It's in the best interest of American Comicbook publishers to foot the bill and lead the way in this area. Partnering with the larger chain bookstores makes sense since this is where the new customers are. They're already lounging around in there, and your product, your American Comicbook product, is only inches away on a shelf next to the Manga they're hooked on. If you want to get new customers and expand the comicbook market, go to where those customers are. Identify yourself to them. Introduce your product to them. Market it in the places they are already congregating.

You can forget trying to get them to come to you. But, if you started having your creators appear in those Manga Café's to read their books and give away free samples, drink coffee with those manga-fans, and supported their scene, they'd have a chance to discover your books and become your customers too.

There are already American Comicbook creators whose work would have a natural appeal to this audience. The artwork of Paul Pope, Brian Wood, Becky Cloonan, Skottie Young, LeSean Thomas, Fabio Moon, and a few others would be perfect for a bridge marketing effort like this.
Imagine a Viz/DC cross-over comicbook illustrated by Fabio Moon or an X-Men/Dragon Ball Z one-shot graphic novel illustrated by Skottie Young. Now we're talking.

It's not even a case of "If you build it they will come" because they're already there and the building already exists. It's simply a matter of aggressive partnerships aimed at expanding the market to a younger audience by inviting yourself to their party.

If the American Comicbook industry doesn't start trying to agressively market themselves to the youth of today, their current audience will soon be dead and in the grave. When we die, the comicbook industry dies too.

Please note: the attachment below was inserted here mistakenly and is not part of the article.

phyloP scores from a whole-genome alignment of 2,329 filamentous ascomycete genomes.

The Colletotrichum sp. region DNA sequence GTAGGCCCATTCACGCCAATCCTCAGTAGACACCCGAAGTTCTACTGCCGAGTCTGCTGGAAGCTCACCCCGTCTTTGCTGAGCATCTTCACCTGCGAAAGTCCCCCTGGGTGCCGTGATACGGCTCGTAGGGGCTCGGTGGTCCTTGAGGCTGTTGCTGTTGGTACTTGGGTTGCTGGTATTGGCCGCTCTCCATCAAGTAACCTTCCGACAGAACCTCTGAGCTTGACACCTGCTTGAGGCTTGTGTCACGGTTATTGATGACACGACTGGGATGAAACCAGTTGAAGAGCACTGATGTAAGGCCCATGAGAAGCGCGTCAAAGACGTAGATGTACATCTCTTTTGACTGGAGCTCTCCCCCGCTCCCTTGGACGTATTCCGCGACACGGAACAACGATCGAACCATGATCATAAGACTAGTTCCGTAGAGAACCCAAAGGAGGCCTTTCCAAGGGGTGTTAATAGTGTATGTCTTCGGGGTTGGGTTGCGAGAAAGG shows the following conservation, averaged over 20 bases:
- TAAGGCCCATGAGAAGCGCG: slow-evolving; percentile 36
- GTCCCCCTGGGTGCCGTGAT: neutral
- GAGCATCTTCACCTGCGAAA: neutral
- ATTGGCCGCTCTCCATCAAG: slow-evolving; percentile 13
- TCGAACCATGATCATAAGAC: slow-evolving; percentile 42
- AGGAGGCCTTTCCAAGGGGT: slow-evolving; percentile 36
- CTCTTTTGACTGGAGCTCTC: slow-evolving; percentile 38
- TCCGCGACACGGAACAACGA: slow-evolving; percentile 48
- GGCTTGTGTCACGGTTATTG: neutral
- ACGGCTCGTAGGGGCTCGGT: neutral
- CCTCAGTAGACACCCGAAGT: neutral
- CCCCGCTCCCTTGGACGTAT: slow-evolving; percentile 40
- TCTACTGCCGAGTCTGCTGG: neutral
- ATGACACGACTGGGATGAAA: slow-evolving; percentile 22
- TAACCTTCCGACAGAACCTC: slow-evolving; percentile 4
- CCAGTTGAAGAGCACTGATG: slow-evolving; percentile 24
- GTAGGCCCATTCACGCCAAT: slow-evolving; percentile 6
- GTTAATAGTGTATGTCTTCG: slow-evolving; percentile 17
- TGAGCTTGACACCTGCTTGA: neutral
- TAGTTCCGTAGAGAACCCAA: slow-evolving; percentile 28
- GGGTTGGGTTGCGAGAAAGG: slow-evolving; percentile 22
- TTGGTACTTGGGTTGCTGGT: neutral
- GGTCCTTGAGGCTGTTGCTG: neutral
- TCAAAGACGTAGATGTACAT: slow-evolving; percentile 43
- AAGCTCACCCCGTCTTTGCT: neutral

Here's to the future of the American Comicbook Industry. Long may she live.

1 comment:

Lito said...

ok, I can't say I disagree. Every time I've been to B&N, I see the same thing. Kids, teenagers, the occasional comic book shop refugee, all huddled around the manga and trades.

I also see a ton of teenagers amassed in the cafe, next to the magazines. They buy a coffee, grab a stack of magazines, talk till closing, and leave... with all the magazines still on the table.

The rags are a decent draw... but the point of them isn't to sell more magazines, it's to create a buzz of activity, right at the front of the store. When you drive by a B&N, you see a "happening" place. The Borders in my neighborhood has a cafe on the second floor, with the magazines on the first. You have to drive up to the door to see if they're open.

I'm guessing the positioning of the manga near the kid's section (at least at the B&N near me), is for those kids who start to feel too "big" for the kid's section and see something "shiny" just over the 4' wall.

However, a complete section that spans from kids, to Manga bar, to magazines/cafe... you just may have something there.

- Lito